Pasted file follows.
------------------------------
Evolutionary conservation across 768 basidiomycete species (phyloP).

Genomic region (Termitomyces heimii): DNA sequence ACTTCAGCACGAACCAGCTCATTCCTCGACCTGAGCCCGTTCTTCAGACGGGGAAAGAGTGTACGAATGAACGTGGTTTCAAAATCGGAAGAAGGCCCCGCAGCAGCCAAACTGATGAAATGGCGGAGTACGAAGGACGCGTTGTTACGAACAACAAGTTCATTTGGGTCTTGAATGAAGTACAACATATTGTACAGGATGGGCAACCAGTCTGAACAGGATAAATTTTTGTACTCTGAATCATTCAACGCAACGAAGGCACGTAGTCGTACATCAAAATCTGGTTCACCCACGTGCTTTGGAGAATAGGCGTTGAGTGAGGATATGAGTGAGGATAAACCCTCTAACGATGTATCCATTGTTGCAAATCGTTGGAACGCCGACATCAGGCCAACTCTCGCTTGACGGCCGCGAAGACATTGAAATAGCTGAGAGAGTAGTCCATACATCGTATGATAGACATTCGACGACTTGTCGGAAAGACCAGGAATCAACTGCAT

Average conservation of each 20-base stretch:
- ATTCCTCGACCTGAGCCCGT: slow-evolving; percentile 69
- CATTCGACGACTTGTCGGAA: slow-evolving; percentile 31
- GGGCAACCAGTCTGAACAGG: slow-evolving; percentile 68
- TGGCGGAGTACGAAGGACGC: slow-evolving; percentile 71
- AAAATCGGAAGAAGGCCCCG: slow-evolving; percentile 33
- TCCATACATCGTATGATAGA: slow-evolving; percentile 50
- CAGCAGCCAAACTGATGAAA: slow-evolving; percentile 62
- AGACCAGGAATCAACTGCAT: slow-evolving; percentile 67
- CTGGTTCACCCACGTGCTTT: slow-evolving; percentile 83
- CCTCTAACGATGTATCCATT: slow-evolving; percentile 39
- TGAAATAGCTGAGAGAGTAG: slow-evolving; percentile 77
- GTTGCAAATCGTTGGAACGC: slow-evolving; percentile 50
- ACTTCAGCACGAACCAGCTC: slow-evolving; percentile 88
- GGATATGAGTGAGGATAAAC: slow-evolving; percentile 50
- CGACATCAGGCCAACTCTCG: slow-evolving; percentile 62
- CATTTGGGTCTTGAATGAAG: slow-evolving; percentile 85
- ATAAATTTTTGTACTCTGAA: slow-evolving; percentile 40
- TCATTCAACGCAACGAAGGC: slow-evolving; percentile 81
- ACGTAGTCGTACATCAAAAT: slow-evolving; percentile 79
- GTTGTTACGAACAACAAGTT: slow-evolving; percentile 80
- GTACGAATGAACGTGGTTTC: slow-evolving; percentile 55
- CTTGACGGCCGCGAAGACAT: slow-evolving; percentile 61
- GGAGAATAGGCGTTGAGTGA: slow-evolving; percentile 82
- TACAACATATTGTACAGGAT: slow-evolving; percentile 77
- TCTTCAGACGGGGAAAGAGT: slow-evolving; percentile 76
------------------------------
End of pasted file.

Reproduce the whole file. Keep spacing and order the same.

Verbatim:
Evolutionary conservation across 768 basidiomycete species (phyloP).

Genomic region (Termitomyces heimii): DNA sequence ACTTCAGCACGAACCAGCTCATTCCTCGACCTGAGCCCGTTCTTCAGACGGGGAAAGAGTGTACGAATGAACGTGGTTTCAAAATCGGAAGAAGGCCCCGCAGCAGCCAAACTGATGAAATGGCGGAGTACGAAGGACGCGTTGTTACGAACAACAAGTTCATTTGGGTCTTGAATGAAGTACAACATATTGTACAGGATGGGCAACCAGTCTGAACAGGATAAATTTTTGTACTCTGAATCATTCAACGCAACGAAGGCACGTAGTCGTACATCAAAATCTGGTTCACCCACGTGCTTTGGAGAATAGGCGTTGAGTGAGGATATGAGTGAGGATAAACCCTCTAACGATGTATCCATTGTTGCAAATCGTTGGAACGCCGACATCAGGCCAACTCTCGCTTGACGGCCGCGAAGACATTGAAATAGCTGAGAGAGTAGTCCATACATCGTATGATAGACATTCGACGACTTGTCGGAAAGACCAGGAATCAACTGCAT

Average conservation of each 20-base stretch:
- ATTCCTCGACCTGAGCCCGT: slow-evolving; percentile 69
- CATTCGACGACTTGTCGGAA: slow-evolving; percentile 31
- GGGCAACCAGTCTGAACAGG: slow-evolving; percentile 68
- TGGCGGAGTACGAAGGACGC: slow-evolving; percentile 71
- AAAATCGGAAGAAGGCCCCG: slow-evolving; percentile 33
- TCCATACATCGTATGATAGA: slow-evolving; percentile 50
- CAGCAGCCAAACTGATGAAA: slow-evolving; percentile 62
- AGACCAGGAATCAACTGCAT: slow-evolving; percentile 67
- CTGGTTCACCCACGTGCTTT: slow-evolving; percentile 83
- CCTCTAACGATGTATCCATT: slow-evolving; percentile 39
- TGAAATAGCTGAGAGAGTAG: slow-evolving; percentile 77
- GTTGCAAATCGTTGGAACGC: slow-evolving; percentile 50
- ACTTCAGCACGAACCAGCTC: slow-evolving; percentile 88
- GGATATGAGTGAGGATAAAC: slow-evolving; percentile 50
- CGACATCAGGCCAACTCTCG: slow-evolving; percentile 62
- CATTTGGGTCTTGAATGAAG: slow-evolving; percentile 85
- ATAAATTTTTGTACTCTGAA: slow-evolving; percentile 40
- TCATTCAACGCAACGAAGGC: slow-evolving; percentile 81
- ACGTAGTCGTACATCAAAAT: slow-evolving; percentile 79
- GTTGTTACGAACAACAAGTT: slow-evolving; percentile 80
- GTACGAATGAACGTGGTTTC: slow-evolving; percentile 55
- CTTGACGGCCGCGAAGACAT: slow-evolving; percentile 61
- GGAGAATAGGCGTTGAGTGA: slow-evolving; percentile 82
- TACAACATATTGTACAGGAT: slow-evolving; percentile 77
- TCTTCAGACGGGGAAAGAGT: slow-evolving; percentile 76